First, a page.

After a really rolly night at anchor ( the swell now was rolling in as predicted from the west) I got up and tackled this fish… I didn’t recognise it and it wasn’t till later I saw it on a fish identification chart in a bar: a Grey Triggerfish- know it? A funny looking thing and tricky to dissect. By the time I had chopped and cut all the meat from its thick skin and bones, I had a lot. Not knowing really what to do with it, and first thing in the morning as it was, I concocted a soup as we got the anchor up and sailed off.
You will need:
One large Grey Triggerfish ( or what ever else happens to have bitten the hook)
Half a big onion chopped
A sprig of Rosemary, chopped ( I found some on a walk)
Glug of water
And few spoonfuls of ground corn ( so this I discovered is what makes chowder! I never knew)
Fry up the onion and fish with oil, add water, bullion, salt, pepper, garlic, and rosemary, bubble. Then stir in the ground corn, and let it cook in for a while adding more water as needed.
It was really delicious!
While we were anchored in the Faja Grande anchorage several other boats were there also, we had a BBQ one evening with the guys we had gotten to know from the boats at the BBQ / picnic places provided which over look the bay. There were tables and benches, and fire places all set up for the use of. Very civilised. We saw ( and used )several of these BBQ places across the island during our stay. There was also a nice cafe there where we would have coffee each day, and Pastel de Nata (very typical Portuguese egg custard tarts) hot out the oven in the morning. On the weekend this place was busy with locals,there was a little swimming pool for kids and a concrete slip-way where people spread out their beach towels and dipped in the sea.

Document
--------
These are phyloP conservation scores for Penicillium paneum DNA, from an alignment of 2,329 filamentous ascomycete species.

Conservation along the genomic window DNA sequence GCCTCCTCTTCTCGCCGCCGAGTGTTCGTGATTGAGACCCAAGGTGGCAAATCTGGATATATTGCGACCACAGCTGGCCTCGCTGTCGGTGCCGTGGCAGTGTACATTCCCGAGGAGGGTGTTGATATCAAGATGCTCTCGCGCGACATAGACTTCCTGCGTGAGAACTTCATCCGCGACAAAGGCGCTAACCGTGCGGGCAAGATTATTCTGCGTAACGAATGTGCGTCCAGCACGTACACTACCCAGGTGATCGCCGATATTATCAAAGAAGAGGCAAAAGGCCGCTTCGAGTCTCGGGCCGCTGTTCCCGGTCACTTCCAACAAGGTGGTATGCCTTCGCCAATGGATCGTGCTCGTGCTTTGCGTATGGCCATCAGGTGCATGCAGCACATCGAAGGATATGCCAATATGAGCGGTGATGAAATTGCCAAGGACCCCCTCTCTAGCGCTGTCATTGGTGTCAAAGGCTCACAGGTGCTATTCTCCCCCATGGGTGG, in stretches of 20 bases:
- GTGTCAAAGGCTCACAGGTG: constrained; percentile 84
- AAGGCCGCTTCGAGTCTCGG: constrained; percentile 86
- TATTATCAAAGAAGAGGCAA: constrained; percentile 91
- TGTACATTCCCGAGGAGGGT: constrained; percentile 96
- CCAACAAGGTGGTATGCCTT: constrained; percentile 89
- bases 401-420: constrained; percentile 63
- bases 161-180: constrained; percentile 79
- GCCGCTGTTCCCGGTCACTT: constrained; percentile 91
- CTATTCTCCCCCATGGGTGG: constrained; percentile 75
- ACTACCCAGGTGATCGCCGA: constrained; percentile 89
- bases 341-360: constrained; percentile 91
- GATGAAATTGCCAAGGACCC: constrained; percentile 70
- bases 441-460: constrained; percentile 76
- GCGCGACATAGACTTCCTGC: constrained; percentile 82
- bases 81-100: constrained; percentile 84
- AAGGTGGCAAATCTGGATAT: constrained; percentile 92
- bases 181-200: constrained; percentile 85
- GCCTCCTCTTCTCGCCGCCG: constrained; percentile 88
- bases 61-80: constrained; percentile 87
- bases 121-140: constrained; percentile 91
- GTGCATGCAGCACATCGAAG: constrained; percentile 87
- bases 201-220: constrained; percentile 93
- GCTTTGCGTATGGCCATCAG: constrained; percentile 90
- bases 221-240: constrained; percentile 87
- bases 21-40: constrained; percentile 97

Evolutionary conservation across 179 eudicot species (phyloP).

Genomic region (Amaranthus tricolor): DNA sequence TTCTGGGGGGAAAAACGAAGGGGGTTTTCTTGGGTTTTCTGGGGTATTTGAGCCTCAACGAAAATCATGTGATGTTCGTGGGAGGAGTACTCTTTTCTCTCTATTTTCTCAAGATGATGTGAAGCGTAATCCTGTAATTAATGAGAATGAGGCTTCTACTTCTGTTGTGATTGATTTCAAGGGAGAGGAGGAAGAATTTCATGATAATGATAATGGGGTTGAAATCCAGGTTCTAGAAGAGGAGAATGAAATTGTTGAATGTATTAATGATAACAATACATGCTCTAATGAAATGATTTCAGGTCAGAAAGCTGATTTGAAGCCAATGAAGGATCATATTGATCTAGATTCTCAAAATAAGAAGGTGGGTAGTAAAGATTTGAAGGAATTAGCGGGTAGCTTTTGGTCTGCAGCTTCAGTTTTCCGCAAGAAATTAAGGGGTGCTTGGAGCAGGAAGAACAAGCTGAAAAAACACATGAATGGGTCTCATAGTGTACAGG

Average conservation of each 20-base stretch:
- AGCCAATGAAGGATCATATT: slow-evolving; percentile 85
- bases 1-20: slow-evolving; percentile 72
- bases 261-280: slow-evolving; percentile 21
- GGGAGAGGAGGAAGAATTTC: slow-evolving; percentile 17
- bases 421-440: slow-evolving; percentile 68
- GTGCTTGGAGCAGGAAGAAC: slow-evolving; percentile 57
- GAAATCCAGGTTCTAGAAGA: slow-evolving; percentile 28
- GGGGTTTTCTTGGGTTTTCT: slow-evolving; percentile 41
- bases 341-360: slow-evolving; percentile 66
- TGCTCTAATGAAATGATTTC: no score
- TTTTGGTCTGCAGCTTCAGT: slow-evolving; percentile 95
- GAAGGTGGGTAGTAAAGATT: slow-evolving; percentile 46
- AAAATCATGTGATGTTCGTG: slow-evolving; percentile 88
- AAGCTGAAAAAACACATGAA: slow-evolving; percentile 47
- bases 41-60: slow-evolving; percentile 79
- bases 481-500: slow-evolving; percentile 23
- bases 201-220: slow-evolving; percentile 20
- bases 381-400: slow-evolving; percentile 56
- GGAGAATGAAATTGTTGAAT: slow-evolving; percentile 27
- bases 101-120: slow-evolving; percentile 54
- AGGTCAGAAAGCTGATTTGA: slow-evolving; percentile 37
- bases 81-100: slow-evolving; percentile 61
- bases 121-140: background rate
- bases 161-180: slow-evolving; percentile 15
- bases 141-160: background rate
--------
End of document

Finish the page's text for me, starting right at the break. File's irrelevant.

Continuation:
We lapped the island by sailing south back round to Lajes where we anchored for the night while waiting for wind to head to Horta on the island of Faial. We left for the 130 NM passage on Wed the 25. I am currently writing this on route. Its 10 am on the 26th , Faial is in sight now off our port bow.
…. Sitting in the famous Peter Cafe Sport ( http://www.petercafesport.com ) on the High Street of Horta now,gentle rain outside.